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Productivity

Redefining success: Why money might not matter

Mike Doman
Technology Journalist

Mike Doman is a technology, lifestyle, industrial and education writer

Mike Doman
Technology Journalist

Mike Doman is a technology, lifestyle, industrial and education writer

Many of us slave away in the pursuit of the almighty dollar. But should conventional measures of success be defining your business?

Man on hammock using computer

On where he went wrong

“I never really, formally came up with a definition [of success] and I internalised society’s blanket definition of success being money, fame, power. That’s what I’d been told, and that’s what I thought. It never really occurred to me that there could be more, or I could do something crazy like quit that and hang out drinking tea all day with people, writing books, and this could be my life.”

The small business mindset

“I think a lot of people, especially businesses, see success as constant growth, especially in the money category, it's seen as successful. But with a lot of businesses I’ve worked with, that’s not necessarily true. In fact, growing too quickly can often lead to a business’ destruction. So to a lot of businesses downfall, they want to grow quickly because they feel this pressure that [more money] means that they’re successful, but as long as they’re meeting the metrics they see as successful, it’s actually fine.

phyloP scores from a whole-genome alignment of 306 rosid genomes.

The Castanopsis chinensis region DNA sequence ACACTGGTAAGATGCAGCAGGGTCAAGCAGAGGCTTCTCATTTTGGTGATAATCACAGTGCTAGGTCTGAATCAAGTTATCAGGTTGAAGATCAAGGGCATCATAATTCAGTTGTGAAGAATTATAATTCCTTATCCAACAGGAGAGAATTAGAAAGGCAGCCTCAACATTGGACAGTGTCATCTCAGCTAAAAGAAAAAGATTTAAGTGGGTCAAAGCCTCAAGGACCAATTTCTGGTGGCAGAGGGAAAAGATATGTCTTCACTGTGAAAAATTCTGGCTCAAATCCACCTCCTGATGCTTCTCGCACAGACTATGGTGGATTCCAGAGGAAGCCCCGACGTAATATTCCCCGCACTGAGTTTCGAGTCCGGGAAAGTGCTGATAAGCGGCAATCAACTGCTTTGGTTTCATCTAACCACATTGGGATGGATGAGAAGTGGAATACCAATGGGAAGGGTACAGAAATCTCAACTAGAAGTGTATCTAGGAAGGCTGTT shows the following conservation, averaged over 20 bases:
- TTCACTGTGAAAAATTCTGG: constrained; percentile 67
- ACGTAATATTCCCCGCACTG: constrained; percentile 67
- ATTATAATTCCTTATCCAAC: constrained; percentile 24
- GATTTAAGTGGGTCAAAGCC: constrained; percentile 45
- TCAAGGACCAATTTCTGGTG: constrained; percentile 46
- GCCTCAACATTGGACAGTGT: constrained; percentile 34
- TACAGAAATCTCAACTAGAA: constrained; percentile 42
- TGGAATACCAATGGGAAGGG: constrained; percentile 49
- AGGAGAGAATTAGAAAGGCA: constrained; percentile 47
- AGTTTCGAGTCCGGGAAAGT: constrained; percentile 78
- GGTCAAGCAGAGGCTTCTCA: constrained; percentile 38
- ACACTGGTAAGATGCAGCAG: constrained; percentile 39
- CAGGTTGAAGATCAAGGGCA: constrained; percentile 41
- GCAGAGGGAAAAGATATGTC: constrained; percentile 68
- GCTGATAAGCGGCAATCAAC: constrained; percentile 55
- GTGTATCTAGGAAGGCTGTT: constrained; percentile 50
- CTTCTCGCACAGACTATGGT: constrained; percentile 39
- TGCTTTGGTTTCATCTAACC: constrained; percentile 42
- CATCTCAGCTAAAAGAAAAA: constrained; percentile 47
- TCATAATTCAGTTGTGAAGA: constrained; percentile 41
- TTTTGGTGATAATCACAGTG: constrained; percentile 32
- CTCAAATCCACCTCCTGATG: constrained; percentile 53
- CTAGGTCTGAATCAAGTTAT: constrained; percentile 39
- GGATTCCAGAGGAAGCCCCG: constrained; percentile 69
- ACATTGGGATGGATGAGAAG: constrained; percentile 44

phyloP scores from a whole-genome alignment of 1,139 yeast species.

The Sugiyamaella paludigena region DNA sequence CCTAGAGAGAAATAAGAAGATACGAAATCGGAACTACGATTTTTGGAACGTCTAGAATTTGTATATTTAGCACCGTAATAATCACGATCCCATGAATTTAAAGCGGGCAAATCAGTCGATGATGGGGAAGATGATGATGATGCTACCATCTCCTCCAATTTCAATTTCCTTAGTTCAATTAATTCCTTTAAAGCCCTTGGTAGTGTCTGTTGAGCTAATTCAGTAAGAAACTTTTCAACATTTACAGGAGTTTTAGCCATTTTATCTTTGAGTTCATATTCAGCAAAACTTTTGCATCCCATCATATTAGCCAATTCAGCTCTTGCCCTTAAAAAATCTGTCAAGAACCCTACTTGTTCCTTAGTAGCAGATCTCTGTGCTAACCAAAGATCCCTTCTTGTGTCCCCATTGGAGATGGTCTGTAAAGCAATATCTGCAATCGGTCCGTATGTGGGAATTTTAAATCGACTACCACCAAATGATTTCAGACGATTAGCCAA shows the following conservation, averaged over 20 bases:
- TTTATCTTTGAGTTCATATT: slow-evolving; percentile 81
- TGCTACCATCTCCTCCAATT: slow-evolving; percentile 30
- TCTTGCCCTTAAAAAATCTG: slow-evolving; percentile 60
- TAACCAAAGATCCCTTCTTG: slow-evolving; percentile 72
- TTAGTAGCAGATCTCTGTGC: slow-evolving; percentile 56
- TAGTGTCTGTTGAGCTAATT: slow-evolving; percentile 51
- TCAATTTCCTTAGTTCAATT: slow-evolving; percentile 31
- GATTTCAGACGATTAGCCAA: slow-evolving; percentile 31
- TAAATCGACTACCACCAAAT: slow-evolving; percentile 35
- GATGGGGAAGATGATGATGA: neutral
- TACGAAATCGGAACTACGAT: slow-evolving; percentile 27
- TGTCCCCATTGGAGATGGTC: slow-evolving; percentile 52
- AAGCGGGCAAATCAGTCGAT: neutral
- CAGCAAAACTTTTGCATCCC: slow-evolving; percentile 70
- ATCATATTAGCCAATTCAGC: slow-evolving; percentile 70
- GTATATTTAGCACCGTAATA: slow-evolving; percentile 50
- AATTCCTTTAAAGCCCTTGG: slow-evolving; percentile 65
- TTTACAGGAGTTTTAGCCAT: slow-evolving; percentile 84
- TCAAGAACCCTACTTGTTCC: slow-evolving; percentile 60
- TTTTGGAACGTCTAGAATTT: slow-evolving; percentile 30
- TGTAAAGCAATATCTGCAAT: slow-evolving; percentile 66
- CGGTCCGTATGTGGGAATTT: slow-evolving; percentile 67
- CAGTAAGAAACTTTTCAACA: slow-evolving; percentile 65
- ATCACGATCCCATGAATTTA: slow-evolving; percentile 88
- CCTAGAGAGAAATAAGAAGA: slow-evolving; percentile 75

“A lot of times, building up really slowly is actually more effective in the long run because you build your foundation, you really feel rooted in it, you have a handle on things before it grows too quickly.”

What success should look like

“If you need to take a job as a waitress or waiter, to be able to work on your start up from the side, why is that seen as less than successful? You’re still doing what you want, you’re still living your dream. I think that’s where a lot of [small businesses] falter – is that they think it needs to be all in or nothing, and if you’re passionate and you want to do something with your life, you can do it. No one is going to stop you, you might not be able to do it all-in right away, but you can do it.

“[Success] may not necessarily be a fancy house, it may look more like going out for nice dinners, or it may look like getting a massage once in a while. So you need to get clarity on what that even looks like in the first place.”

Mike Iamele’s five steps to success

  1. Get clarity. “I think a lot of people think they know what they want, but that’s not necessarily true. You’ll self-sabotage all along the way if you don’t actually want what you think you want.”
  2. Use your fear. “Use your fears as a compass. Our fears are things we think we can’t do, but every time we do things we build a little confidence and a little courage.”
  3. Know your strengths (and weaknesses). “By the old definition of success, we all work nine to five and it’s all about the money. But with a new definition, we can … own [our] strengths and weaknesses and create a context that’s going to allow you to empower those.”
  4. Let passion guide you. “[Starting a business is] really tough, and people often don’t know which way to go. There are a lot of opportunities when you start your own business, and it’s tough to know which way to go. But let passion lead.”
  5. Savour the moment. “It’s just recognising when you’ve reached success. Saying, ‘Today I sold a product and that’s awesome, and I’m going to celebrate it because I’m successful.’ Maybe it’s not sustainable yet, but it is successful now.”
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